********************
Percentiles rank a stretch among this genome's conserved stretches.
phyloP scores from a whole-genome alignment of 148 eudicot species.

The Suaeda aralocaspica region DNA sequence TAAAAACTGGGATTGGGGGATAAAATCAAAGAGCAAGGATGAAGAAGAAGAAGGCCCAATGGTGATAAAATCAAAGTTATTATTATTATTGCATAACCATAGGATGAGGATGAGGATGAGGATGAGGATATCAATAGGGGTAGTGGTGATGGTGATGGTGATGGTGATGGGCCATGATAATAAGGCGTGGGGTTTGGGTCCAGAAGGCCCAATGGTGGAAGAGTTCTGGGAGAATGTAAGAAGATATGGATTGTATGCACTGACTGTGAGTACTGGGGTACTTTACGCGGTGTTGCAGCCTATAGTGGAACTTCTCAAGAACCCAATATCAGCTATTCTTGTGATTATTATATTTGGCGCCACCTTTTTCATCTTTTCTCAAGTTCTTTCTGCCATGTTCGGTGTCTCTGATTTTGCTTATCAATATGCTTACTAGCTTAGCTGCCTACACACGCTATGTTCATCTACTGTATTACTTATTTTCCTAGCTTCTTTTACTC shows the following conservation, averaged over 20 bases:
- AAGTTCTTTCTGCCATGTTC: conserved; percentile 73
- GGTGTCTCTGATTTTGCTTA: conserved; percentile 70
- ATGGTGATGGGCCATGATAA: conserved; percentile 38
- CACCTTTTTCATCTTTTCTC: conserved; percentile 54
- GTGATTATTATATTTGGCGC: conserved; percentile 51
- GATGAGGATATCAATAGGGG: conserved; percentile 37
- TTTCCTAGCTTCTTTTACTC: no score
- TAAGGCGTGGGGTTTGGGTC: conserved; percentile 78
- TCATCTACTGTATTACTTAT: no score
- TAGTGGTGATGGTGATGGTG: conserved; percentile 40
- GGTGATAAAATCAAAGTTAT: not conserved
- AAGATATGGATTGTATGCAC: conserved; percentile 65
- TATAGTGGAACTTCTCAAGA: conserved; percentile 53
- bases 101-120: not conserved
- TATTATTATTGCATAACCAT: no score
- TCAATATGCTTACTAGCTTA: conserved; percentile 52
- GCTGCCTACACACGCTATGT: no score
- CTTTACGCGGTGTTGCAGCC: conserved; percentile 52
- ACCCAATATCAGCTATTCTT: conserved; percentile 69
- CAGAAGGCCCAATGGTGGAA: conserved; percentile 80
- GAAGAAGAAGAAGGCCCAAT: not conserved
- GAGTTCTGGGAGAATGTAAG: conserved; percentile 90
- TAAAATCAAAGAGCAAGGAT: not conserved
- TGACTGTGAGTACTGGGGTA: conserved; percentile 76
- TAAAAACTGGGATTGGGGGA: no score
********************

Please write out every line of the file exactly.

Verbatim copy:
Percentiles rank a stretch among this genome's conserved stretches.
phyloP scores from a whole-genome alignment of 148 eudicot species.

The Suaeda aralocaspica region DNA sequence TAAAAACTGGGATTGGGGGATAAAATCAAAGAGCAAGGATGAAGAAGAAGAAGGCCCAATGGTGATAAAATCAAAGTTATTATTATTATTGCATAACCATAGGATGAGGATGAGGATGAGGATGAGGATATCAATAGGGGTAGTGGTGATGGTGATGGTGATGGTGATGGGCCATGATAATAAGGCGTGGGGTTTGGGTCCAGAAGGCCCAATGGTGGAAGAGTTCTGGGAGAATGTAAGAAGATATGGATTGTATGCACTGACTGTGAGTACTGGGGTACTTTACGCGGTGTTGCAGCCTATAGTGGAACTTCTCAAGAACCCAATATCAGCTATTCTTGTGATTATTATATTTGGCGCCACCTTTTTCATCTTTTCTCAAGTTCTTTCTGCCATGTTCGGTGTCTCTGATTTTGCTTATCAATATGCTTACTAGCTTAGCTGCCTACACACGCTATGTTCATCTACTGTATTACTTATTTTCCTAGCTTCTTTTACTC shows the following conservation, averaged over 20 bases:
- AAGTTCTTTCTGCCATGTTC: conserved; percentile 73
- GGTGTCTCTGATTTTGCTTA: conserved; percentile 70
- ATGGTGATGGGCCATGATAA: conserved; percentile 38
- CACCTTTTTCATCTTTTCTC: conserved; percentile 54
- GTGATTATTATATTTGGCGC: conserved; percentile 51
- GATGAGGATATCAATAGGGG: conserved; percentile 37
- TTTCCTAGCTTCTTTTACTC: no score
- TAAGGCGTGGGGTTTGGGTC: conserved; percentile 78
- TCATCTACTGTATTACTTAT: no score
- TAGTGGTGATGGTGATGGTG: conserved; percentile 40
- GGTGATAAAATCAAAGTTAT: not conserved
- AAGATATGGATTGTATGCAC: conserved; percentile 65
- TATAGTGGAACTTCTCAAGA: conserved; percentile 53
- bases 101-120: not conserved
- TATTATTATTGCATAACCAT: no score
- TCAATATGCTTACTAGCTTA: conserved; percentile 52
- GCTGCCTACACACGCTATGT: no score
- CTTTACGCGGTGTTGCAGCC: conserved; percentile 52
- ACCCAATATCAGCTATTCTT: conserved; percentile 69
- CAGAAGGCCCAATGGTGGAA: conserved; percentile 80
- GAAGAAGAAGAAGGCCCAAT: not conserved
- GAGTTCTGGGAGAATGTAAG: conserved; percentile 90
- TAAAATCAAAGAGCAAGGAT: not conserved
- TGACTGTGAGTACTGGGGTA: conserved; percentile 76
- TAAAAACTGGGATTGGGGGA: no score